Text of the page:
27 October 2005
UNIS Vienna Discusses United Nations Role in Meeting Global Security Challenges at Conference in Bratislava
VIENNA, 27 October (UN Information Service) -- Prominent members of the international security community are meeting today and tomorrow in Bratislava, Slovakia, at a North Atlantic Treaty Organisation (NATO) flagship conference, organized by the Euro-Atlantic Center, the Slovak Atlantic Commission and NATO, with the support of the United Nations Information Service (UNIS) Vienna. The conference is taking place under the auspices of Eduard Kukan, Minister of Foreign Affairs of Slovakia.
Terrorist attacks in recent years bear witness to the fact that globalization brings not only increasing interdependence, but also increasing mutual vulnerability. Under the title "GLOBSEC -- The Role of the Transatlantic Partnership in the Global Security Environment," the global security conference seeks to respond to a changing security situation in the Euro-Atlantic area. Four round tables are focusing on the following topics: Sustaining the Transatlantic Community: Still the Backbone of Global Security?; Shaping the Global Security Environment: Old Institutions for New Missions; Adapting to Asymmetry: NATO's Military Transformation; and Projecting Security: NATO Enlargement and Partnerships.
At the round table on Shaping the Global Security Environment, held today, on the first day of the Conference, UNIS Director Nasra Hassan discussed the role of the United Nations in meeting the security challenges of the 21st century. On the occasion of United Nations Day on 24 October, marking the 60th anniversary of the Organization, United Nations Secretary-General Kofi Annan had stated, "We must recognize that the world today is very different from that of our founders. The United Nations must reflect this new age, and respond to its challenges." With a focus on security-related issues such as peacekeeping, conflict resolution and counter-terrorism, Ms. Hassan provided an overview of the current United Nations activities to implement relevant decisions emanating from the 2005 World Summit in the area of international peace and security, including the establishment of a peace-building mechanism, enhancement of the Organization's mediation and good offices capacity, and the creation of a standing police capacity for peacekeeping operations.
With regard to the United Nations role in the international counter-terrorism effort, Ms. Hassan drew attention to the Secretary-General's global strategy, presented in March 2005 at the International Summit on Democracy, Terrorism and Security in Madrid, Spain, encompassing the "five Ds": dissuade disaffected groups from choosing terrorism as a tactic to achieve their goals; deny terrorists the means to carry out their attacks; deter states from supporting terrorists; develop state capacity to prevent terrorism; and defend human rights in the struggle against terrorism. UNIS Vienna distributed information materials on the follow-up to the 2005 World Summit, and on the United Nations peacekeeping, conflict resolution and counter-terrorism activities.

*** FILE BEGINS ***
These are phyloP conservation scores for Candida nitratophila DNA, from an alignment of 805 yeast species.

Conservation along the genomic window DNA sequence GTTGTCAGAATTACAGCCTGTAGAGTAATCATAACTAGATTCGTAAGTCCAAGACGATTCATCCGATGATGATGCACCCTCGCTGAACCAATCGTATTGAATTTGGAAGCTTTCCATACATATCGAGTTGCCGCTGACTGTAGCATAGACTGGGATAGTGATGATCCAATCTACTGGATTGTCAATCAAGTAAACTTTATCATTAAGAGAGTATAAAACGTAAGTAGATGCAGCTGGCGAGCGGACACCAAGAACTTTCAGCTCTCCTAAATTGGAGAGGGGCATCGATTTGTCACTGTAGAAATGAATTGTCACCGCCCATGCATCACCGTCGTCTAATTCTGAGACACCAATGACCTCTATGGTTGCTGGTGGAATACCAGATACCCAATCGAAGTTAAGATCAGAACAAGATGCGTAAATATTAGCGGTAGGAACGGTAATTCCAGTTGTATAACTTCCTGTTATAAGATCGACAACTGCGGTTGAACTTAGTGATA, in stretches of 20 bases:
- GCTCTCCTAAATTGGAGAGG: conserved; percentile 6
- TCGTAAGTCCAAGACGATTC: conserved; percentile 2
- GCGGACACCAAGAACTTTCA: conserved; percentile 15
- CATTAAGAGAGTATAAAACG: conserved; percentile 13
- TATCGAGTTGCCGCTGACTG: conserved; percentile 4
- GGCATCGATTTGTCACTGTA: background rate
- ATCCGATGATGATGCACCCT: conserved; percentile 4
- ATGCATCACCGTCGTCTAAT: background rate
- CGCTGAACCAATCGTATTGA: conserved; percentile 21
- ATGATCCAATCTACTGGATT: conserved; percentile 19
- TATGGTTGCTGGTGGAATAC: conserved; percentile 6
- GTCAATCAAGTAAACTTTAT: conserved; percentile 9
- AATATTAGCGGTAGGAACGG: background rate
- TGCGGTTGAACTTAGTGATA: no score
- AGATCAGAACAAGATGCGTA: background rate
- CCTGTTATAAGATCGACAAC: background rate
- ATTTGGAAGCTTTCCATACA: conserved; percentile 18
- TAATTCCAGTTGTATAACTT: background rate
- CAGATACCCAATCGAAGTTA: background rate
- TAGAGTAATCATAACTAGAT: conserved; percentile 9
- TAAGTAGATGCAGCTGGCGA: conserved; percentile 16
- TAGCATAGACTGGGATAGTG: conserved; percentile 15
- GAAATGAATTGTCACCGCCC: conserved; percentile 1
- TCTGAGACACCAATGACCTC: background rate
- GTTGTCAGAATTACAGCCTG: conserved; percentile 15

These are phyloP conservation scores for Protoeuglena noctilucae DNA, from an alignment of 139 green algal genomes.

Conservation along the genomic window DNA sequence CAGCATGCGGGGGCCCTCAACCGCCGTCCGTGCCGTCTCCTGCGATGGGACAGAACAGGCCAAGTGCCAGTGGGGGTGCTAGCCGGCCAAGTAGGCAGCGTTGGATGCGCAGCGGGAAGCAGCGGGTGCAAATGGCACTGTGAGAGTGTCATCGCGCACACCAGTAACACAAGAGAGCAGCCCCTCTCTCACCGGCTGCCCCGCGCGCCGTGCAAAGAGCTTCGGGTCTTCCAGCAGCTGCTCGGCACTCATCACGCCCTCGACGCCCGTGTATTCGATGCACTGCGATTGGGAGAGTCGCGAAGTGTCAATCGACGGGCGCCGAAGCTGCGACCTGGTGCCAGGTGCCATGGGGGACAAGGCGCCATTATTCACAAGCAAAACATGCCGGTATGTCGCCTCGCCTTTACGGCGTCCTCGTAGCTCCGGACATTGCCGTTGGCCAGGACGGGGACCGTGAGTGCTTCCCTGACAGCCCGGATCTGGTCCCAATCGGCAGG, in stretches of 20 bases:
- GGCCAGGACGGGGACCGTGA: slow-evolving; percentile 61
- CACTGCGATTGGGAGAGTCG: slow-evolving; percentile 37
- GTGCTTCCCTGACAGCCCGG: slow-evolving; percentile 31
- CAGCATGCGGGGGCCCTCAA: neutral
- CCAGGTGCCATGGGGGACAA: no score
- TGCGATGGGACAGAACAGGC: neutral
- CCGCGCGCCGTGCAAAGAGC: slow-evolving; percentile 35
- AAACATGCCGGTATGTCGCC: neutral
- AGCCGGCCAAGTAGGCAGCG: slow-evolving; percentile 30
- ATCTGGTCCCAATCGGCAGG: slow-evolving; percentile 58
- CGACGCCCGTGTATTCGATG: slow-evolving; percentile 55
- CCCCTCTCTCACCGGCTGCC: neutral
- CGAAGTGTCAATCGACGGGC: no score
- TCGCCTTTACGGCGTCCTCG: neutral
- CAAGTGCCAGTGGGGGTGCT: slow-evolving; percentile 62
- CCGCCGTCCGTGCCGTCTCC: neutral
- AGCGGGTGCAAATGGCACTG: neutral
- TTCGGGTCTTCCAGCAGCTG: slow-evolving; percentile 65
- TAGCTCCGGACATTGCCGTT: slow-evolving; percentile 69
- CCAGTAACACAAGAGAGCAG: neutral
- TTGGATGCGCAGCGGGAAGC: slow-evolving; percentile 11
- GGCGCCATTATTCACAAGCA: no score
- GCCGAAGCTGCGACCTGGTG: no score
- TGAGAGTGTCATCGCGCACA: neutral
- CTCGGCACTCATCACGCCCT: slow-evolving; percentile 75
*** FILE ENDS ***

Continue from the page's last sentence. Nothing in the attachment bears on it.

Conference participants were from the international security community and international organizations, including State Secretary of the Ministry of Foreign Affairs of Slovakia, Magdaléna Vášáryová; NATO Assistant Secretary General for Political Affairs, Ambassador Martin Erdmann; Director of Policy Planning and Early Warning Unit, General Secretariat of the Council of the European Union, Christoph Heusgen; Director of the French Institute for International Relations, Guillaume Parmentier; Director of the United Nations Information Service (UNIS) Vienna, Nasra Hassan; Head of the Centre for Military and Defence Studies of the Moscow Institute for International Relations, Yurij Fedorov; Director of the Aspen Institute Berlin, Jeff Gedmin; Director of the Governance Research Centre, University of Bristol, Anthony Forster; and Former Assistant Secretary for Arms Control in the US State Department, Avis Bohlen.
In her welcoming remarks to participants, State Secretary Vášáryová emphasized her conviction that there was a need to discuss new security threats and challenges, and their impact on the transatlantic partnership and the world. "Instability, threats and terrorism could easily be transferred from one place to another. Therefore, cooperation and partnership are absolutely necessary," she stated.
The United Nations holds a central role in the building of peace and stability, within the EU security strategy, stated Mr. Heusgen, Director of Policy Planning and Early Warning Unit, European Union. "The EU is prepared to support the UN in its efforts, as exemplified in the EU taking over the police operation in Bosnia-Herzegovina, and, at the request of Kofi Annan, the military operations in Congo. This cooperation is functioning well, however, I see further potential for support to the UN," he added.
Ambassador Erdmann of NATO drew attention to the shift from a geographic understanding of the word "global" to a functional approach. "Security challenges must be seen broadly, instead of being divided into near and far ones. Terrorism, weapons of mass destruction and 'failed states' are challenges that require a comprehensive global response," he pointed out.
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